I'll never forget what I wore that day
or the fact that I was running late to class. First period was coming to an end and I was in the back studying note cards and cramming for an exam I had in my next class. That's when Mr. Baker's wife knocked on the door and whispered something to him that none of us could make out.
I'll never forget the look on his face when he closed the door. A look of shock, horror and absolute sadness. That's when he began to tell us that a plane had hit the Twin Towers and that the Pentagon had just been hit as well. You see there was a field trip in DC that day and many of the students and faculty, including our Principal, were there. It was then that I realized this would be a day forever etched in my mind.
I'll never forget the sounds coming from the class next to us
watching the news coverage live as my teacher still made us take our test. I don't remember the grade I got, or if I even wrote my name at the top of the paper, but the panic and cries I heard from the other room sounded like a documentary of Pearl Harbor or some other national tragedy.
Certainly not one unfolding in my lifetime.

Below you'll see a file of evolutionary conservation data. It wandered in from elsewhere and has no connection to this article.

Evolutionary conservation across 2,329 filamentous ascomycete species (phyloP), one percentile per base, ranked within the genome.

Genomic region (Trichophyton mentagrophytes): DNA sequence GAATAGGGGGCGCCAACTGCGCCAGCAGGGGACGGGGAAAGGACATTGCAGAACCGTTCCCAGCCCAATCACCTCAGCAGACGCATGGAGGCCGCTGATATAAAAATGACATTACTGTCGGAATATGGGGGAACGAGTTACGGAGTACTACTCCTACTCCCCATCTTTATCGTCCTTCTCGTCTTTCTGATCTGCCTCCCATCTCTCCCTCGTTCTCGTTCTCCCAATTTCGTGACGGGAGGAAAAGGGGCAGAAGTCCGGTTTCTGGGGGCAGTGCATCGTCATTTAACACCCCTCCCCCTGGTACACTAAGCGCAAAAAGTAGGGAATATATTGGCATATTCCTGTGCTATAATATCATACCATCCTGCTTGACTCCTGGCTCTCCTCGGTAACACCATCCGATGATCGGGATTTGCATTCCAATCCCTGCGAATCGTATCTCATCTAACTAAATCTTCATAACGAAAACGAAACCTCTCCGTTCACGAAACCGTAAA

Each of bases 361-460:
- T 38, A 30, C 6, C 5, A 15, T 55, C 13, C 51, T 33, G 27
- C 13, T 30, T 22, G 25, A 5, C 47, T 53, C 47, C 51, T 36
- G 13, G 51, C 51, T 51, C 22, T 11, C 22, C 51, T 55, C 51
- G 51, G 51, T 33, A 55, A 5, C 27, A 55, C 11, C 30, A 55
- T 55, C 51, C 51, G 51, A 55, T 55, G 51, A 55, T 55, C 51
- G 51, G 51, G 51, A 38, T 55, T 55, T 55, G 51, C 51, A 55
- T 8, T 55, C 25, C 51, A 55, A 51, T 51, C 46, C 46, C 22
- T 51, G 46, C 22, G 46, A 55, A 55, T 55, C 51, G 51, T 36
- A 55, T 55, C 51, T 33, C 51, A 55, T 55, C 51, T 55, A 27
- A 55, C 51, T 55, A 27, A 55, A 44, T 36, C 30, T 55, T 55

I'll never forgot rushing home from school that morning after being released and looking up at the sky thinking "could this happen again??" Living only 20 minutes away from DC was not the most comforting thing that day, nor was the fact that most of the people in my life worked there. The radio was filled with news coverage and while sitting at a red light on Sudley Road, I heard them say the second tower had been hit.
I'll never forget seeing my mom crying in the living room when I finally got home or the horror that engulfed our television. I'll never forget the day the busiest city in the U.S. stopped to take care of their own or the faces of the survivors being carried by firemen who became true heroes that day. I'll also never forget the way America came together in the days after, being beaten and bruised, but stronger than ever.
I'll never forget.